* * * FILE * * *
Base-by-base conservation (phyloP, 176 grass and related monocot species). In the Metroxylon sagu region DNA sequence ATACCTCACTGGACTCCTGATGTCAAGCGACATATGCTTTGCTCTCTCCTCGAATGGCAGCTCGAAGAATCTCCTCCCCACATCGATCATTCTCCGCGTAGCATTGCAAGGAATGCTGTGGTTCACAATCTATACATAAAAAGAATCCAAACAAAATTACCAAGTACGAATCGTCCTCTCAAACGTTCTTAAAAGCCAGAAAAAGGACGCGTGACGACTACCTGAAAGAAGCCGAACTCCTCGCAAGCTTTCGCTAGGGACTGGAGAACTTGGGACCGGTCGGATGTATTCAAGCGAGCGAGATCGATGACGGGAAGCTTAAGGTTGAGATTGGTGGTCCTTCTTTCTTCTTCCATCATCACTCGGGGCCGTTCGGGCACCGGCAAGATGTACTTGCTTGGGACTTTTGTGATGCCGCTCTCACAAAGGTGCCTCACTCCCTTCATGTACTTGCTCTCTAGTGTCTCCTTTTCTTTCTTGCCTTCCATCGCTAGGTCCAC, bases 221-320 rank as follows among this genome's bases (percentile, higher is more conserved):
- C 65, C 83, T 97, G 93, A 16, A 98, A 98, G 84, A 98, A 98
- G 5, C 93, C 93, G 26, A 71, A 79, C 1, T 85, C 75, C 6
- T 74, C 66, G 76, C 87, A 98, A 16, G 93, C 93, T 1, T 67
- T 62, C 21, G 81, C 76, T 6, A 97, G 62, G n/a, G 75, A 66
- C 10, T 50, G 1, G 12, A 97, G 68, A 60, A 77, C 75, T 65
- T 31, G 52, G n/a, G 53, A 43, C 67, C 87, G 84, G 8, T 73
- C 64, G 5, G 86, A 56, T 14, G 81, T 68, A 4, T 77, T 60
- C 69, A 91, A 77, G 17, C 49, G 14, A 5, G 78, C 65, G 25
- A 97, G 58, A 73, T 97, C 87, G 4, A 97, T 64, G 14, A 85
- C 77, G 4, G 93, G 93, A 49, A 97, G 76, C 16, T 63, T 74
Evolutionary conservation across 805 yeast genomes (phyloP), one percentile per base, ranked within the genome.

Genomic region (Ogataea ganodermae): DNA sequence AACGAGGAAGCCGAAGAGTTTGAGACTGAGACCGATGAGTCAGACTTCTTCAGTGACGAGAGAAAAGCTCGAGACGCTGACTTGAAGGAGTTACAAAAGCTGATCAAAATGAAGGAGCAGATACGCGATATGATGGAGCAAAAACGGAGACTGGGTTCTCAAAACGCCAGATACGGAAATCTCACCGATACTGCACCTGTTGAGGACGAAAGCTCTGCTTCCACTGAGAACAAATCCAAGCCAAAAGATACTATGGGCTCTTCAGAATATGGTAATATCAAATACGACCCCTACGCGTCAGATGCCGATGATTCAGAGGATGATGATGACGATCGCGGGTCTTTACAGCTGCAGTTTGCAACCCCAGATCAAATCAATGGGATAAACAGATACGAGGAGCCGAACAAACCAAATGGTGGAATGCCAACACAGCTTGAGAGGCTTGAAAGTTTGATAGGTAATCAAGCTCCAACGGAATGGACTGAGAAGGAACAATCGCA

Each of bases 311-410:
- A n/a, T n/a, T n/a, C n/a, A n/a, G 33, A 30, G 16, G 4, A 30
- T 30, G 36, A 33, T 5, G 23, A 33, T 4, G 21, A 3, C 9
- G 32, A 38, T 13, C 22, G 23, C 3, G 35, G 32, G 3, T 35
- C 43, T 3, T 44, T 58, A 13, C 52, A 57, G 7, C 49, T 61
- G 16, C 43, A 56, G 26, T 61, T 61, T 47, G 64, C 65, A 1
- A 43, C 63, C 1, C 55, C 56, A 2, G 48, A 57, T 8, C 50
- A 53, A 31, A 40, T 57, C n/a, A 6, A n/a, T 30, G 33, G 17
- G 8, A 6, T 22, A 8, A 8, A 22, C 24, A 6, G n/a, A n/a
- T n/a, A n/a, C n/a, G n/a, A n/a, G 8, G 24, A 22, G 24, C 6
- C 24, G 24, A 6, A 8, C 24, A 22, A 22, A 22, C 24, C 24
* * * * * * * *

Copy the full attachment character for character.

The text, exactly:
Base-by-base conservation (phyloP, 176 grass and related monocot species). In the Metroxylon sagu region DNA sequence ATACCTCACTGGACTCCTGATGTCAAGCGACATATGCTTTGCTCTCTCCTCGAATGGCAGCTCGAAGAATCTCCTCCCCACATCGATCATTCTCCGCGTAGCATTGCAAGGAATGCTGTGGTTCACAATCTATACATAAAAAGAATCCAAACAAAATTACCAAGTACGAATCGTCCTCTCAAACGTTCTTAAAAGCCAGAAAAAGGACGCGTGACGACTACCTGAAAGAAGCCGAACTCCTCGCAAGCTTTCGCTAGGGACTGGAGAACTTGGGACCGGTCGGATGTATTCAAGCGAGCGAGATCGATGACGGGAAGCTTAAGGTTGAGATTGGTGGTCCTTCTTTCTTCTTCCATCATCACTCGGGGCCGTTCGGGCACCGGCAAGATGTACTTGCTTGGGACTTTTGTGATGCCGCTCTCACAAAGGTGCCTCACTCCCTTCATGTACTTGCTCTCTAGTGTCTCCTTTTCTTTCTTGCCTTCCATCGCTAGGTCCAC, bases 221-320 rank as follows among this genome's bases (percentile, higher is more conserved):
- C 65, C 83, T 97, G 93, A 16, A 98, A 98, G 84, A 98, A 98
- G 5, C 93, C 93, G 26, A 71, A 79, C 1, T 85, C 75, C 6
- T 74, C 66, G 76, C 87, A 98, A 16, G 93, C 93, T 1, T 67
- T 62, C 21, G 81, C 76, T 6, A 97, G 62, G n/a, G 75, A 66
- C 10, T 50, G 1, G 12, A 97, G 68, A 60, A 77, C 75, T 65
- T 31, G 52, G n/a, G 53, A 43, C 67, C 87, G 84, G 8, T 73
- C 64, G 5, G 86, A 56, T 14, G 81, T 68, A 4, T 77, T 60
- C 69, A 91, A 77, G 17, C 49, G 14, A 5, G 78, C 65, G 25
- A 97, G 58, A 73, T 97, C 87, G 4, A 97, T 64, G 14, A 85
- C 77, G 4, G 93, G 93, A 49, A 97, G 76, C 16, T 63, T 74
Evolutionary conservation across 805 yeast genomes (phyloP), one percentile per base, ranked within the genome.

Genomic region (Ogataea ganodermae): DNA sequence AACGAGGAAGCCGAAGAGTTTGAGACTGAGACCGATGAGTCAGACTTCTTCAGTGACGAGAGAAAAGCTCGAGACGCTGACTTGAAGGAGTTACAAAAGCTGATCAAAATGAAGGAGCAGATACGCGATATGATGGAGCAAAAACGGAGACTGGGTTCTCAAAACGCCAGATACGGAAATCTCACCGATACTGCACCTGTTGAGGACGAAAGCTCTGCTTCCACTGAGAACAAATCCAAGCCAAAAGATACTATGGGCTCTTCAGAATATGGTAATATCAAATACGACCCCTACGCGTCAGATGCCGATGATTCAGAGGATGATGATGACGATCGCGGGTCTTTACAGCTGCAGTTTGCAACCCCAGATCAAATCAATGGGATAAACAGATACGAGGAGCCGAACAAACCAAATGGTGGAATGCCAACACAGCTTGAGAGGCTTGAAAGTTTGATAGGTAATCAAGCTCCAACGGAATGGACTGAGAAGGAACAATCGCA

Each of bases 311-410:
- A n/a, T n/a, T n/a, C n/a, A n/a, G 33, A 30, G 16, G 4, A 30
- T 30, G 36, A 33, T 5, G 23, A 33, T 4, G 21, A 3, C 9
- G 32, A 38, T 13, C 22, G 23, C 3, G 35, G 32, G 3, T 35
- C 43, T 3, T 44, T 58, A 13, C 52, A 57, G 7, C 49, T 61
- G 16, C 43, A 56, G 26, T 61, T 61, T 47, G 64, C 65, A 1
- A 43, C 63, C 1, C 55, C 56, A 2, G 48, A 57, T 8, C 50
- A 53, A 31, A 40, T 57, C n/a, A 6, A n/a, T 30, G 33, G 17
- G 8, A 6, T 22, A 8, A 8, A 22, C 24, A 6, G n/a, A n/a
- T n/a, A n/a, C n/a, G n/a, A n/a, G 8, G 24, A 22, G 24, C 6
- C 24, G 24, A 6, A 8, C 24, A 22, A 22, A 22, C 24, C 24